Salaries · Fundraising

Founder's Salary?

Anonymous

August 27th, 2015

Is it considered normal to pay oneself -- as Founder -- enough to cover cost-of-living when seeking Seed Funding?  I understand expectations for Series A round.
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Scott McGregor Advisor, co-founder, consultant and part time executive to Tech Start-ups. Based in Silicon Valley.

August 28th, 2015

It depends.  Professional investors are generally very pragmatic.  They don't want you to get rich on a salary, they want you focus on building the value of your equity (and theirs). But, they don't want you distracted by problems paying your bills.   Angel investors who have never been entrepreneurs may be less pragmatic, often to their own disadvantage. I've seen examples where tight fisted investors have hamstrung company founders living on shoe-strings, who could have led a company that might have taken off like a rocket, but instead wound up invested in a "hobby" company without any full time people.

Tanya Prive CEO. CoFounder. Life Student. Mom. Wife.

December 17th, 2016

At a seed round you want to raise the capital to assemble the team and to put together an MVP. That means that the more you pay yourself the less you have to execute on the other fronts and the additional risks that you are putting between now and the milestones that you need to hit in order to either break even or do a Series A. With that been said, I would stick to a low salary that is enough to pay your necessary needs.

Bill Warner Managing Partner of Paladin and Associates

August 28th, 2015

It certainly is normal and needed to pay oneself. Investors want to know that you can sustain yourself, but no frills beyond that. We don't want the founder to be worrying about paying the bills but would frown on you needing a Lexus or a vacation in Hawaii at this point in your business.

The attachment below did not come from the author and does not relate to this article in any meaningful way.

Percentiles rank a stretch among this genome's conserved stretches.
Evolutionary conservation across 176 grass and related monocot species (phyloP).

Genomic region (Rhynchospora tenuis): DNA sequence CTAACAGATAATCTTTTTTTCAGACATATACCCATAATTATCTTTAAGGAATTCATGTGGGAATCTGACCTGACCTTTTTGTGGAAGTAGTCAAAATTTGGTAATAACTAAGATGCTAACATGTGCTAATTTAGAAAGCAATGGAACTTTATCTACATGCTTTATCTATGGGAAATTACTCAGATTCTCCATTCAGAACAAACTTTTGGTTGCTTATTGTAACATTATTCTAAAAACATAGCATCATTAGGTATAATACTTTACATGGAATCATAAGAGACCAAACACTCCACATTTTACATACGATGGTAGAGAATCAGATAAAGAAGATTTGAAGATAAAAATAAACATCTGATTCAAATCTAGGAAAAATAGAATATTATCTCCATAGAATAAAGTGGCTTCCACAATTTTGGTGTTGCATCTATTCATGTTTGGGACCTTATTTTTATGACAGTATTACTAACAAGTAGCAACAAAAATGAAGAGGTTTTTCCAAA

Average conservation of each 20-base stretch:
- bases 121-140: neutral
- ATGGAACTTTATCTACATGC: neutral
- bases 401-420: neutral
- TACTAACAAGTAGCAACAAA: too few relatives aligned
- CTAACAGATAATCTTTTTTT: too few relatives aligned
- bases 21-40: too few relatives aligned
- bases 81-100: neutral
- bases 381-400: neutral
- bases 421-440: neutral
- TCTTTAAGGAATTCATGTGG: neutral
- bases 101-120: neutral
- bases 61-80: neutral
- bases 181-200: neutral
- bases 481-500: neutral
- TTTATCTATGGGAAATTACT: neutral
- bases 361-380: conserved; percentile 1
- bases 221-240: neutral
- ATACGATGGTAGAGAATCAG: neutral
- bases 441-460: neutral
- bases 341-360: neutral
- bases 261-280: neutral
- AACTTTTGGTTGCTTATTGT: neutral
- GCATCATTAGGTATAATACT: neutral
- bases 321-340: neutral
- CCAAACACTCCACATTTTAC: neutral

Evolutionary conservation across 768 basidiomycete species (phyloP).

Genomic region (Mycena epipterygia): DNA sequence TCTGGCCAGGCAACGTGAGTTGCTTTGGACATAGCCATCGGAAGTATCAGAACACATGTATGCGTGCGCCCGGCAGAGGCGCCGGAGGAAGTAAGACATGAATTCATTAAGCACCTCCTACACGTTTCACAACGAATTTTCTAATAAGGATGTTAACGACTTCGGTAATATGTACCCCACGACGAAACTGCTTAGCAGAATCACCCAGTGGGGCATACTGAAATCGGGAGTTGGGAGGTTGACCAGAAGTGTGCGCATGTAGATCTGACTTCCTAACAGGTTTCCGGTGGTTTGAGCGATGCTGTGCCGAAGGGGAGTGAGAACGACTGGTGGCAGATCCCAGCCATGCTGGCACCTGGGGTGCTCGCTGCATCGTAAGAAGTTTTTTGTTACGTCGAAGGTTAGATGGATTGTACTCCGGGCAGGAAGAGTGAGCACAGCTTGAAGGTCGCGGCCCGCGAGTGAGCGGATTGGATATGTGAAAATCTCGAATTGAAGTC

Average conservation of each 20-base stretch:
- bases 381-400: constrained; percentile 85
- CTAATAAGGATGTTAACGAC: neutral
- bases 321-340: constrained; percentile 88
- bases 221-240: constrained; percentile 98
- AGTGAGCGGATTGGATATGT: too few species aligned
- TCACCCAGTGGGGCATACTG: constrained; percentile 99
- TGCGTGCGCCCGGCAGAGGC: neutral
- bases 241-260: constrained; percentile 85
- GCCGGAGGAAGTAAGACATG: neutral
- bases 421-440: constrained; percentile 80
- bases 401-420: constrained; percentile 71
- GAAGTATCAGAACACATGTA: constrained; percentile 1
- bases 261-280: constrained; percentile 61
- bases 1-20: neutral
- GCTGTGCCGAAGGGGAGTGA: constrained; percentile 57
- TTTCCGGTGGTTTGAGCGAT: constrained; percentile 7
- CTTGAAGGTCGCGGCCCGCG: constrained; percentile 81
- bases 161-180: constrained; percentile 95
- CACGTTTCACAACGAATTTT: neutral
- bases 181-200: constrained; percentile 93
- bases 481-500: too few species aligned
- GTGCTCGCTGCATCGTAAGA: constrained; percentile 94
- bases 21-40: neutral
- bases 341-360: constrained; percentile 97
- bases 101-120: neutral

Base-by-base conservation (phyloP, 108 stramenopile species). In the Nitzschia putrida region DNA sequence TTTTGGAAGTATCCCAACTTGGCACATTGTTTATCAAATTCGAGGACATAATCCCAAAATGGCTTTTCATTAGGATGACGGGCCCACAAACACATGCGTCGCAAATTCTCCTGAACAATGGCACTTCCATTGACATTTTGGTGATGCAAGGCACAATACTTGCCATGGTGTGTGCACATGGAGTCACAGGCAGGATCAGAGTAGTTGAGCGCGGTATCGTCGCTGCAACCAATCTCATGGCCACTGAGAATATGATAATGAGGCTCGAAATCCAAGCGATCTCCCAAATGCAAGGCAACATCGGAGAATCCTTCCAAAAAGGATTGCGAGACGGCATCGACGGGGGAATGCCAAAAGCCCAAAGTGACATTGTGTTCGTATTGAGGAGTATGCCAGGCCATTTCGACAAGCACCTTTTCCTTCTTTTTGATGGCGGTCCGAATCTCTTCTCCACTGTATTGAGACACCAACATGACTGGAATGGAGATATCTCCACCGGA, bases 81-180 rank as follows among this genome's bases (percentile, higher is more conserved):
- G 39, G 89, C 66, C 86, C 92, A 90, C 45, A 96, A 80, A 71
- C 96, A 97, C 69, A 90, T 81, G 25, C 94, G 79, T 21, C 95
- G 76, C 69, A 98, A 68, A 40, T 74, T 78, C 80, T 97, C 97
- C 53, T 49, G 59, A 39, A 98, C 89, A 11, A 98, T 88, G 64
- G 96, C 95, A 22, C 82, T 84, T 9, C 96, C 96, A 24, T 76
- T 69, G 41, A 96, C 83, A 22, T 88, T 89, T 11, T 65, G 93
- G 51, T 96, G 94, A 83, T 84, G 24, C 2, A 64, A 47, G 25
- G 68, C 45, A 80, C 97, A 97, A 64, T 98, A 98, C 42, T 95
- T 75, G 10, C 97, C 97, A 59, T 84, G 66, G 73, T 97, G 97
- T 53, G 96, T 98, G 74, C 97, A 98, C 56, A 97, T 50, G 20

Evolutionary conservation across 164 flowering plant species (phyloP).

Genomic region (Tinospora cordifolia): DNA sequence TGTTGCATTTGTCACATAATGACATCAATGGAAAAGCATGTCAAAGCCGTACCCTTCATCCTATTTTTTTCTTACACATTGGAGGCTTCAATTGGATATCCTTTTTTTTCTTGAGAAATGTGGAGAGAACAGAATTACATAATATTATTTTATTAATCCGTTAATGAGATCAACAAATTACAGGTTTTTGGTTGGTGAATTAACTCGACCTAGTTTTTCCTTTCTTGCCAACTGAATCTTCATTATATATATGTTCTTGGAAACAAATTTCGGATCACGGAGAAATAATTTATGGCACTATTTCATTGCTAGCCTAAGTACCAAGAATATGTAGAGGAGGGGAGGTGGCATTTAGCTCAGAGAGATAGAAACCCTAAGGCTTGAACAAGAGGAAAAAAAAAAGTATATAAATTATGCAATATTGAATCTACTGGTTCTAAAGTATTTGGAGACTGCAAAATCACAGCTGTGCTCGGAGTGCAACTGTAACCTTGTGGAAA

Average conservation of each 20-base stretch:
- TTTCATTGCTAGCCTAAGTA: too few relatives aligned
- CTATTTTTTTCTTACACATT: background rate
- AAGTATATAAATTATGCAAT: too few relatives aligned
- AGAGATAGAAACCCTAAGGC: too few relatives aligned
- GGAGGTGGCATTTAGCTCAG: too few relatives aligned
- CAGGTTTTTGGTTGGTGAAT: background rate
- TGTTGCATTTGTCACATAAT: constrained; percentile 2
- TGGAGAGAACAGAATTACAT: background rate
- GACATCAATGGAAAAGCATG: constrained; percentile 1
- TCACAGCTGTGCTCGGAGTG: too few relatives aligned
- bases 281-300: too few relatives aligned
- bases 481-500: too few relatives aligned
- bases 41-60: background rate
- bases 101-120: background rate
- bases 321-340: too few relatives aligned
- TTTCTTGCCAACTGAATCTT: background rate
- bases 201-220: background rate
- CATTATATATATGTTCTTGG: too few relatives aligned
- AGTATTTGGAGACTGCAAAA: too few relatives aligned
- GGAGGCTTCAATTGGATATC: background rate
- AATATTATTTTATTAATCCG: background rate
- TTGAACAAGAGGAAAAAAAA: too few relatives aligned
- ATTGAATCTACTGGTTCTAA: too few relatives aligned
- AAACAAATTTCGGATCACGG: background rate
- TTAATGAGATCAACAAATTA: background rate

Samuel Lavery Devops at Domino Data Labs

December 30th, 2016

VCs are money managers who don't want to pay you anything, they want to maximize their profit and don't really care about yours. If you need to draw a salary to survive, you can't found a startup that takes time start earning significant revenue. The trick is to design your operation such that it makes money on it's own, and doesn't need VC investment to survive. Once you hit that point, VCs will be falling all over themselves to write you a check. True story.

Andrew Holmes Data scientist, coder, investor

August 29th, 2015

I think it would depend on the age and background of the founder. For a young founder without family money there's no way they could reasonably afford to work full time on the project without a salary. However, I've heard founders try to justify high salaries in the past based on what they could earn working for a large company instead - I wouldn't personally want to invest in someone who took this view.

David Still Founder of Start-ups, Entrepreneur, Financier and Advisor

August 27th, 2015

Yes.

Kate Murphy Hustler at Hustle Con

August 27th, 2015

http://members.founderdating.com/discuss/2248/How-do-Investors-Look-Upon-Founder-Salaries

Check out this discussion. It's always super helpful to do a search beforehand. There is a lot of great content on the site.

Arash Rajaeeyan Senior Software Engineer Manager at Capital One

August 27th, 2015

if I was an investor,and some one was not putting that in their plan,I would be sure they can't continue and the plan is not real !you should include all costs that will occur and may occur, it is ok to be optimistic but stay realistic!   

Joseph Williams Analyst, Consultant, Entrepreneur, Independent Corporate Advisor

August 31st, 2015

Actual mileage varies, but in the Seattle start-up scene a founder salary of $70K is not uncommon.   As many have mentioned, cash flow and time to MVP matter; investors fund businesses, not lifestyles.

Andrew Holmes Data scientist, coder, investor

August 30th, 2015

I don't think a founder with 70% of the equity can expect the same salary as a CEO hired in to do the job with only 5% options. Investors are likely to want the founder incentivised by an exit, not commercial-level salary.